When is summer solstice 2022 ?

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The summer season begins on a Tuesday morning with the summer solstice and the longest day of the year.

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Only then will the Sun appear at its northernmost point in the sky relative to the equator in the Northern Hemisphere: this is also the generally recognized official start of summer.

What is this?

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The summer solstice, like the seasons, is the result of the Earth’s axial tilt.

Our planet spins like a vertex, creating day and night as one hemisphere rotates to face the Sun while the other rotates to exit space. The axis on which this daily rotation occurs is also tilted, with the hemisphere tilted toward the Sun and experiencing a higher sun angle – the Sun is more visible in the sky – and warmer conditions.

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So while Tuesday 2022 will bring the longest stretch of sunlight to the Northern Hemisphere, those in the Southern Hemisphere will experience their shortest day. Tuesday also marks the Southern Hemisphere’s winter solstice and the official start of their winter.

Drawing a picture of the Sun in the sky during the year, or marking the location of a shadow cast at noon throughout the year, makes an anus – a figure-eight that results from the changing apparent positions of the Earth and Sun as we move through the seasons.

Taking regular images of the Sun in the sky over the course of a year describes a figure-eight pattern known as an analemma.

when is it?

This will happen at 5.13 a.m. EDT on Tuesday. This is the moment when the Sun actually reaches its northernmost point in the sky for the year, kicking off the longest day.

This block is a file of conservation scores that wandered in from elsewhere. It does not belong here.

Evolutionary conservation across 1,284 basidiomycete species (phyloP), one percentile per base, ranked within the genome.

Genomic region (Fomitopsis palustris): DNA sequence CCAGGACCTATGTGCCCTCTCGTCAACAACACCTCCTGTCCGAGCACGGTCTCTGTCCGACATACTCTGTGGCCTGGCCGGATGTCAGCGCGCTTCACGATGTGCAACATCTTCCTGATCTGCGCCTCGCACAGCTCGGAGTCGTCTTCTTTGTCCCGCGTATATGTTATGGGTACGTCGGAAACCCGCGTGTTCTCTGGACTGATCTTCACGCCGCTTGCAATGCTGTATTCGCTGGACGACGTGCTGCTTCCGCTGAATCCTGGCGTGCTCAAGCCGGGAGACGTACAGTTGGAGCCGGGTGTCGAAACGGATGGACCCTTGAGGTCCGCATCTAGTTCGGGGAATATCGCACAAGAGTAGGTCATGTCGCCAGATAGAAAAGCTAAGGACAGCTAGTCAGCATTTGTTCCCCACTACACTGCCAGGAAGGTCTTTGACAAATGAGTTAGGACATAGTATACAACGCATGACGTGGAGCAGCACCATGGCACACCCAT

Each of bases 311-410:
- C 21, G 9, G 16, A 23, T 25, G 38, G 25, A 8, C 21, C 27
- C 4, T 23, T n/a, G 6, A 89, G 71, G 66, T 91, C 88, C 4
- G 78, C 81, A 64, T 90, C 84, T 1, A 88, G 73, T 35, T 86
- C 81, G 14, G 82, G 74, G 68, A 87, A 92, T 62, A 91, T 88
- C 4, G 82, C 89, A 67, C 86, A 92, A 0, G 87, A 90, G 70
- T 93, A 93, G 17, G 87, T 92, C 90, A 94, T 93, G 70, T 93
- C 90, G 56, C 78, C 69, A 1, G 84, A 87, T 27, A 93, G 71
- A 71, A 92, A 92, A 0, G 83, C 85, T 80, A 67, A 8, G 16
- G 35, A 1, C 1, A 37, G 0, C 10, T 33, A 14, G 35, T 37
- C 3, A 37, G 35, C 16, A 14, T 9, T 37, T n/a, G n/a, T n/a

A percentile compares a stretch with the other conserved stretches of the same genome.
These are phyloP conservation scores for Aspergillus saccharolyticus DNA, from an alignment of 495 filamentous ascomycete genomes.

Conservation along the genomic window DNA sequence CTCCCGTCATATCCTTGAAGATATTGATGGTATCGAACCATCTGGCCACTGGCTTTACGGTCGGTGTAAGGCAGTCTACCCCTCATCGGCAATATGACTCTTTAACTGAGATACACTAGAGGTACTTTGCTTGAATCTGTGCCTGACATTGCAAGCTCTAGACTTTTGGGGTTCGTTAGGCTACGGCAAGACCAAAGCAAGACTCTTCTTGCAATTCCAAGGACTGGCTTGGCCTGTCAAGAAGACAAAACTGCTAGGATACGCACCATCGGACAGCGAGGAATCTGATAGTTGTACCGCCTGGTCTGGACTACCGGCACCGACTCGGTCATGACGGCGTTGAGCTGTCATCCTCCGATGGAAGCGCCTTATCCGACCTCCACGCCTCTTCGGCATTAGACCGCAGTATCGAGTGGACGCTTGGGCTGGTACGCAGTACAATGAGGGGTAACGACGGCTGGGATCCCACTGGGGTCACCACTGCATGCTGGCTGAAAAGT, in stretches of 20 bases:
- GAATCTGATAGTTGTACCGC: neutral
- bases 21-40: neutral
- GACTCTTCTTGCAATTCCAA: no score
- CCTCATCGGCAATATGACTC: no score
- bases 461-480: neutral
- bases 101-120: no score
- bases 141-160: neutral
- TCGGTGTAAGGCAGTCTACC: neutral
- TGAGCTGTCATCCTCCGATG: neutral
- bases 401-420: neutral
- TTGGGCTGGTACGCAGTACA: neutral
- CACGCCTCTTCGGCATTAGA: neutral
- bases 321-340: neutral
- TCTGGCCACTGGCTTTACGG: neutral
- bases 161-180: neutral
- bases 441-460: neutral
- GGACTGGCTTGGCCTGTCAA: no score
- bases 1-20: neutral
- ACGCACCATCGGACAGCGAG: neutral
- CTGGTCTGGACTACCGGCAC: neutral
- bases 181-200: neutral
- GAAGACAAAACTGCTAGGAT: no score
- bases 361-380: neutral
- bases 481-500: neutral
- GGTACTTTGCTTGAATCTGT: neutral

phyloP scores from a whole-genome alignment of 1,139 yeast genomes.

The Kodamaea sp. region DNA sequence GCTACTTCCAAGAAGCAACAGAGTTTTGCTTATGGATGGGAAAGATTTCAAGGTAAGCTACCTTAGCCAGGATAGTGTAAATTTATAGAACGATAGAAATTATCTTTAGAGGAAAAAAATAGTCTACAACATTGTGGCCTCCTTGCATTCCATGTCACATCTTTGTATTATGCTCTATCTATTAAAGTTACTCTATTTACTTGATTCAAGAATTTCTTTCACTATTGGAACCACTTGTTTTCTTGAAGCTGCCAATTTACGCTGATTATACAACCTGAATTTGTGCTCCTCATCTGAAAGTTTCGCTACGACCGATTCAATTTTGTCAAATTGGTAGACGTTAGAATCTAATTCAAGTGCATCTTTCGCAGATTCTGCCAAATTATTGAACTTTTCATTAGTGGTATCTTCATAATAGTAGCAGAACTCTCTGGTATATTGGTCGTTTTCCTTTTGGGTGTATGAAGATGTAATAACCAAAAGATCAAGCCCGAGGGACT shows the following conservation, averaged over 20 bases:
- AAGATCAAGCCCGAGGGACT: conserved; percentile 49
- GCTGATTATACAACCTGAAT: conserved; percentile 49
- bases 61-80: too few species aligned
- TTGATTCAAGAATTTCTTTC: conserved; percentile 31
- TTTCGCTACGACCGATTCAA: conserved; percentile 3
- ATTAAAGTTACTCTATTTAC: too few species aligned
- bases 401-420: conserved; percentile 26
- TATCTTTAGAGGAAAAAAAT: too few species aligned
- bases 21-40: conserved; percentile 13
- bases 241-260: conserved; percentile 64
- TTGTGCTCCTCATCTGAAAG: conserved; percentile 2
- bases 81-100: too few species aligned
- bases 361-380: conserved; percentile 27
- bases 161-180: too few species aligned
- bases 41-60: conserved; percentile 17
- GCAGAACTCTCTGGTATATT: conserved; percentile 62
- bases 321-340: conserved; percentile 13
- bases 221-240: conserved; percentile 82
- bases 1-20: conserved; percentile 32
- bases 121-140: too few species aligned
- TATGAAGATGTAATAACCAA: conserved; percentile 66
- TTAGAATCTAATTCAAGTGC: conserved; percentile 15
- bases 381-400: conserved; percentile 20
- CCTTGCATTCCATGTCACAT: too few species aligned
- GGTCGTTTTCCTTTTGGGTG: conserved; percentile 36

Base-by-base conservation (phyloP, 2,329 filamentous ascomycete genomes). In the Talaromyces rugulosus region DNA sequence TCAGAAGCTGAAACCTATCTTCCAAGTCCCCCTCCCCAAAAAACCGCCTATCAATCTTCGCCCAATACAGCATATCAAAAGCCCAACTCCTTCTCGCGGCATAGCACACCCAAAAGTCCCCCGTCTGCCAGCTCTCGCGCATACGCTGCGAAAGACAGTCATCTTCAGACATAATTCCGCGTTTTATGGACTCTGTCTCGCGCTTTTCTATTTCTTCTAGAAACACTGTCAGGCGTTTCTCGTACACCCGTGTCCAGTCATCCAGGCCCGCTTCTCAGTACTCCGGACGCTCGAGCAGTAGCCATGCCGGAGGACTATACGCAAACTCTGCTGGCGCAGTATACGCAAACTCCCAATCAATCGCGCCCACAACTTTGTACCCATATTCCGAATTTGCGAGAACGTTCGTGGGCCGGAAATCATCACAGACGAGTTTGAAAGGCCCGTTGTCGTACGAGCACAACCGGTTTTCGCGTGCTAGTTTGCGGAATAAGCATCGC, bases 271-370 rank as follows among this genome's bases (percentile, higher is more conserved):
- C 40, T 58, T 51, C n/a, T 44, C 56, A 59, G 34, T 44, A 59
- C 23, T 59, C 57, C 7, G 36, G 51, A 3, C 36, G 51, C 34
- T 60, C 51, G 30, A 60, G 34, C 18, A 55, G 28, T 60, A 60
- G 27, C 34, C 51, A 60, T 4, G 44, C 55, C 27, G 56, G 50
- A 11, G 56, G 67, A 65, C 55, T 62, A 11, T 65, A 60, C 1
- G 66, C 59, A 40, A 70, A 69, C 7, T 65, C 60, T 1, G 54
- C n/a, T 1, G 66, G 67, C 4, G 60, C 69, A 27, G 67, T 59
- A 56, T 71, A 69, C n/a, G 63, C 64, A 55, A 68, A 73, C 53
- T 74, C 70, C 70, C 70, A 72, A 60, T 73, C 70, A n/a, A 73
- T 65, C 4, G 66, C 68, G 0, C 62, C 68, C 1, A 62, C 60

After Tuesday, the days will gradually shorten, and the nights longer, until the end of summer on Thursday 22 September – the date of the autumnal equinox in the Northern Hemisphere. Days and nights are balanced at the equinox and after that there will be trading places, the nights becoming longer and the days shorter by the winter solstice on Wednesday 21st December.

At least, it’s the winter solstice in the Northern Hemisphere. For the Southern Hemisphere, December 21 will mark the beginning of summer.

For those living on the Tropic of Cancer, 23.5 degrees north latitude, Tuesday will make Tuesday its own “no shadow” day of the year. The Tropic of Cancer is the farthest point to the north where the Sun will appear directly overhead at noon, so that there is almost no shadow on objects at that time.

The Tropic of Capricorn, at 23.5 degrees south, experiences its shadowless day on the winter solstice.

Those living on the equator, meanwhile, experience two “no shadow” days each year, with the Sun passing directly overhead at noon on the spring and autumn equinoxes.

what does it mean?

The solstice and equinox were important to ancient humans for practical and religious purposes, serving as calendar markers for hunting, planting, and ceremonial rituals. The famous stone pillars of Stonehenge, in Wiltshire, England, were built to frame the rising sun during the solstice.

The observation of the solstice also laid the foundation for modern scientific thinking in the classical world.

In 200 BC, the Greek philosopher Erastothenes compared the shadows cast during the summer solstice in the Egyptian cities of Aswan and Alexandria, located around 24 and 30 degrees north latitude, respectively. Calculate a rough circumference of the earth, Eratosthenes calculated that the planet was between 24,000 and 29,000 miles in circumference, and that was not far from the actual figure of 24,900 miles at the equator.

Credit: www.independent.co.uk /

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